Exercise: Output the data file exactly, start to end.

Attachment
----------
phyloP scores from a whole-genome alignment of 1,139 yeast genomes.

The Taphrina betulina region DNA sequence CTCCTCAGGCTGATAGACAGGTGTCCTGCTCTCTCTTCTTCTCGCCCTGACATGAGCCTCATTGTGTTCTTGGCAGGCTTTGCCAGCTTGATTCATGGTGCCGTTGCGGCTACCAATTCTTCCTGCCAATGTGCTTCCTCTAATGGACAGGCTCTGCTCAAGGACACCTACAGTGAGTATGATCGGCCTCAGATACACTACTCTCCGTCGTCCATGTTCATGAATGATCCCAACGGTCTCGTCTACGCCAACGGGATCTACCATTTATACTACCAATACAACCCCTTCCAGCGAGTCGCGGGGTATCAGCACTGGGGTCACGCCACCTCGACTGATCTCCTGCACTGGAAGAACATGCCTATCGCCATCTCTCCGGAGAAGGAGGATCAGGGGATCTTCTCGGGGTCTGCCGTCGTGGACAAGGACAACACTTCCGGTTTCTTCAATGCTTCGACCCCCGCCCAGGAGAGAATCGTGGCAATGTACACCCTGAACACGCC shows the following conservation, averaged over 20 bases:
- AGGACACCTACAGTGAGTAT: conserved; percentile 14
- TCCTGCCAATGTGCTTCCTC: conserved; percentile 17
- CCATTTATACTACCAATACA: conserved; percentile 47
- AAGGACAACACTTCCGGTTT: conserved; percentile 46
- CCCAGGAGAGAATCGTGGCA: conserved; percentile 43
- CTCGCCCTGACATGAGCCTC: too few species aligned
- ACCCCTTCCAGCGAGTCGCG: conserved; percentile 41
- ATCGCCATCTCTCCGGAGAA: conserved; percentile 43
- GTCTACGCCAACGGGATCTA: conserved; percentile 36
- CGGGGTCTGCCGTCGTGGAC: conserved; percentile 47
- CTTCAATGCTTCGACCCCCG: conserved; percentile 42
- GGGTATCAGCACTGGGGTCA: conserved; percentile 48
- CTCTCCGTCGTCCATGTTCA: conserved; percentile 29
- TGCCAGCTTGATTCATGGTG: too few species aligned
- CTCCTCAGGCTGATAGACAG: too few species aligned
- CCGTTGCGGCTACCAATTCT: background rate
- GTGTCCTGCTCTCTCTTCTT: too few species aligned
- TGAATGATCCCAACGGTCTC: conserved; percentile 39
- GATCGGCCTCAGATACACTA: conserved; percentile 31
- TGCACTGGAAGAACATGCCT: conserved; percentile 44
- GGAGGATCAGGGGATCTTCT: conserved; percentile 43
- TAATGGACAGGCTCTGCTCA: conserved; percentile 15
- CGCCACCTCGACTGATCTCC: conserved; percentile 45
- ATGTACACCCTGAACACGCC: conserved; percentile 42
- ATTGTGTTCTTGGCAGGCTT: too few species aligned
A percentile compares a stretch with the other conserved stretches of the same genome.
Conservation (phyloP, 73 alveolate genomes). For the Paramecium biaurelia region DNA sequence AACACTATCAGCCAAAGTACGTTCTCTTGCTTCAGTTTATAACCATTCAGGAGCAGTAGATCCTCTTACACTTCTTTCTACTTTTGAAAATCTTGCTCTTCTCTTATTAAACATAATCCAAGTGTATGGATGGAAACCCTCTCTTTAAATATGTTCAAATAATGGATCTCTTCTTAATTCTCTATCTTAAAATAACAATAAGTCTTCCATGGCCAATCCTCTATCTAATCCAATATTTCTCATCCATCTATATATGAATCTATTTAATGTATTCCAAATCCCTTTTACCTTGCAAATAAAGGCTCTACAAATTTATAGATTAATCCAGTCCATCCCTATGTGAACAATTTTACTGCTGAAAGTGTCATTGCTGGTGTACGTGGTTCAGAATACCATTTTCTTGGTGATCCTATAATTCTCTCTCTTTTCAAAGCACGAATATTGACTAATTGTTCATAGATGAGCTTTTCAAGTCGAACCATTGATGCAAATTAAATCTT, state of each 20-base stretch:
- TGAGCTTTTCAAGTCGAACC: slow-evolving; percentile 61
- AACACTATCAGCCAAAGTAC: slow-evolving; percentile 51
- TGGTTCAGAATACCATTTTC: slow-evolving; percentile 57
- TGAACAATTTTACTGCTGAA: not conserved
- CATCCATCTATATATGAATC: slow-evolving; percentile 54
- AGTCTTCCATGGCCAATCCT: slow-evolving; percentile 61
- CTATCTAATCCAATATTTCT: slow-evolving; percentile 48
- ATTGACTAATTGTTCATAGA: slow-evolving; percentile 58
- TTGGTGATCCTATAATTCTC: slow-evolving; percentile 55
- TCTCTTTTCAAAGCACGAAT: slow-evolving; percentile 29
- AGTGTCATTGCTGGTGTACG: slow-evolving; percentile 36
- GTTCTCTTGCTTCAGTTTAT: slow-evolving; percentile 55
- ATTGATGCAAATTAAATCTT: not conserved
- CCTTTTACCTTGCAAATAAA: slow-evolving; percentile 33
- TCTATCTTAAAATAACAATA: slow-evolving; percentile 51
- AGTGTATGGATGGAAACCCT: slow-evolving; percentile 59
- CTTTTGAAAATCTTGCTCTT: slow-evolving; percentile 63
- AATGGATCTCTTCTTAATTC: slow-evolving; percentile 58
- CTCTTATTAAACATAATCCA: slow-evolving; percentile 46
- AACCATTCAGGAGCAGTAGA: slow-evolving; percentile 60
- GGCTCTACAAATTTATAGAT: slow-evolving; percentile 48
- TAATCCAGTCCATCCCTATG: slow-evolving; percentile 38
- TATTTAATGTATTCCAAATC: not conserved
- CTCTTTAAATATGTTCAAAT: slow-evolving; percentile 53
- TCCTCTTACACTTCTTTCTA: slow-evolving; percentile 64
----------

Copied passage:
phyloP scores from a whole-genome alignment of 1,139 yeast genomes.

The Taphrina betulina region DNA sequence CTCCTCAGGCTGATAGACAGGTGTCCTGCTCTCTCTTCTTCTCGCCCTGACATGAGCCTCATTGTGTTCTTGGCAGGCTTTGCCAGCTTGATTCATGGTGCCGTTGCGGCTACCAATTCTTCCTGCCAATGTGCTTCCTCTAATGGACAGGCTCTGCTCAAGGACACCTACAGTGAGTATGATCGGCCTCAGATACACTACTCTCCGTCGTCCATGTTCATGAATGATCCCAACGGTCTCGTCTACGCCAACGGGATCTACCATTTATACTACCAATACAACCCCTTCCAGCGAGTCGCGGGGTATCAGCACTGGGGTCACGCCACCTCGACTGATCTCCTGCACTGGAAGAACATGCCTATCGCCATCTCTCCGGAGAAGGAGGATCAGGGGATCTTCTCGGGGTCTGCCGTCGTGGACAAGGACAACACTTCCGGTTTCTTCAATGCTTCGACCCCCGCCCAGGAGAGAATCGTGGCAATGTACACCCTGAACACGCC shows the following conservation, averaged over 20 bases:
- AGGACACCTACAGTGAGTAT: conserved; percentile 14
- TCCTGCCAATGTGCTTCCTC: conserved; percentile 17
- CCATTTATACTACCAATACA: conserved; percentile 47
- AAGGACAACACTTCCGGTTT: conserved; percentile 46
- CCCAGGAGAGAATCGTGGCA: conserved; percentile 43
- CTCGCCCTGACATGAGCCTC: too few species aligned
- ACCCCTTCCAGCGAGTCGCG: conserved; percentile 41
- ATCGCCATCTCTCCGGAGAA: conserved; percentile 43
- GTCTACGCCAACGGGATCTA: conserved; percentile 36
- CGGGGTCTGCCGTCGTGGAC: conserved; percentile 47
- CTTCAATGCTTCGACCCCCG: conserved; percentile 42
- GGGTATCAGCACTGGGGTCA: conserved; percentile 48
- CTCTCCGTCGTCCATGTTCA: conserved; percentile 29
- TGCCAGCTTGATTCATGGTG: too few species aligned
- CTCCTCAGGCTGATAGACAG: too few species aligned
- CCGTTGCGGCTACCAATTCT: background rate
- GTGTCCTGCTCTCTCTTCTT: too few species aligned
- TGAATGATCCCAACGGTCTC: conserved; percentile 39
- GATCGGCCTCAGATACACTA: conserved; percentile 31
- TGCACTGGAAGAACATGCCT: conserved; percentile 44
- GGAGGATCAGGGGATCTTCT: conserved; percentile 43
- TAATGGACAGGCTCTGCTCA: conserved; percentile 15
- CGCCACCTCGACTGATCTCC: conserved; percentile 45
- ATGTACACCCTGAACACGCC: conserved; percentile 42
- ATTGTGTTCTTGGCAGGCTT: too few species aligned
A percentile compares a stretch with the other conserved stretches of the same genome.
Conservation (phyloP, 73 alveolate genomes). For the Paramecium biaurelia region DNA sequence AACACTATCAGCCAAAGTACGTTCTCTTGCTTCAGTTTATAACCATTCAGGAGCAGTAGATCCTCTTACACTTCTTTCTACTTTTGAAAATCTTGCTCTTCTCTTATTAAACATAATCCAAGTGTATGGATGGAAACCCTCTCTTTAAATATGTTCAAATAATGGATCTCTTCTTAATTCTCTATCTTAAAATAACAATAAGTCTTCCATGGCCAATCCTCTATCTAATCCAATATTTCTCATCCATCTATATATGAATCTATTTAATGTATTCCAAATCCCTTTTACCTTGCAAATAAAGGCTCTACAAATTTATAGATTAATCCAGTCCATCCCTATGTGAACAATTTTACTGCTGAAAGTGTCATTGCTGGTGTACGTGGTTCAGAATACCATTTTCTTGGTGATCCTATAATTCTCTCTCTTTTCAAAGCACGAATATTGACTAATTGTTCATAGATGAGCTTTTCAAGTCGAACCATTGATGCAAATTAAATCTT, state of each 20-base stretch:
- TGAGCTTTTCAAGTCGAACC: slow-evolving; percentile 61
- AACACTATCAGCCAAAGTAC: slow-evolving; percentile 51
- TGGTTCAGAATACCATTTTC: slow-evolving; percentile 57
- TGAACAATTTTACTGCTGAA: not conserved
- CATCCATCTATATATGAATC: slow-evolving; percentile 54
- AGTCTTCCATGGCCAATCCT: slow-evolving; percentile 61
- CTATCTAATCCAATATTTCT: slow-evolving; percentile 48
- ATTGACTAATTGTTCATAGA: slow-evolving; percentile 58
- TTGGTGATCCTATAATTCTC: slow-evolving; percentile 55
- TCTCTTTTCAAAGCACGAAT: slow-evolving; percentile 29
- AGTGTCATTGCTGGTGTACG: slow-evolving; percentile 36
- GTTCTCTTGCTTCAGTTTAT: slow-evolving; percentile 55
- ATTGATGCAAATTAAATCTT: not conserved
- CCTTTTACCTTGCAAATAAA: slow-evolving; percentile 33
- TCTATCTTAAAATAACAATA: slow-evolving; percentile 51
- AGTGTATGGATGGAAACCCT: slow-evolving; percentile 59
- CTTTTGAAAATCTTGCTCTT: slow-evolving; percentile 63
- AATGGATCTCTTCTTAATTC: slow-evolving; percentile 58
- CTCTTATTAAACATAATCCA: slow-evolving; percentile 46
- AACCATTCAGGAGCAGTAGA: slow-evolving; percentile 60
- GGCTCTACAAATTTATAGAT: slow-evolving; percentile 48
- TAATCCAGTCCATCCCTATG: slow-evolving; percentile 38
- TATTTAATGTATTCCAAATC: not conserved
- CTCTTTAAATATGTTCAAAT: slow-evolving; percentile 53
- TCCTCTTACACTTCTTTCTA: slow-evolving; percentile 64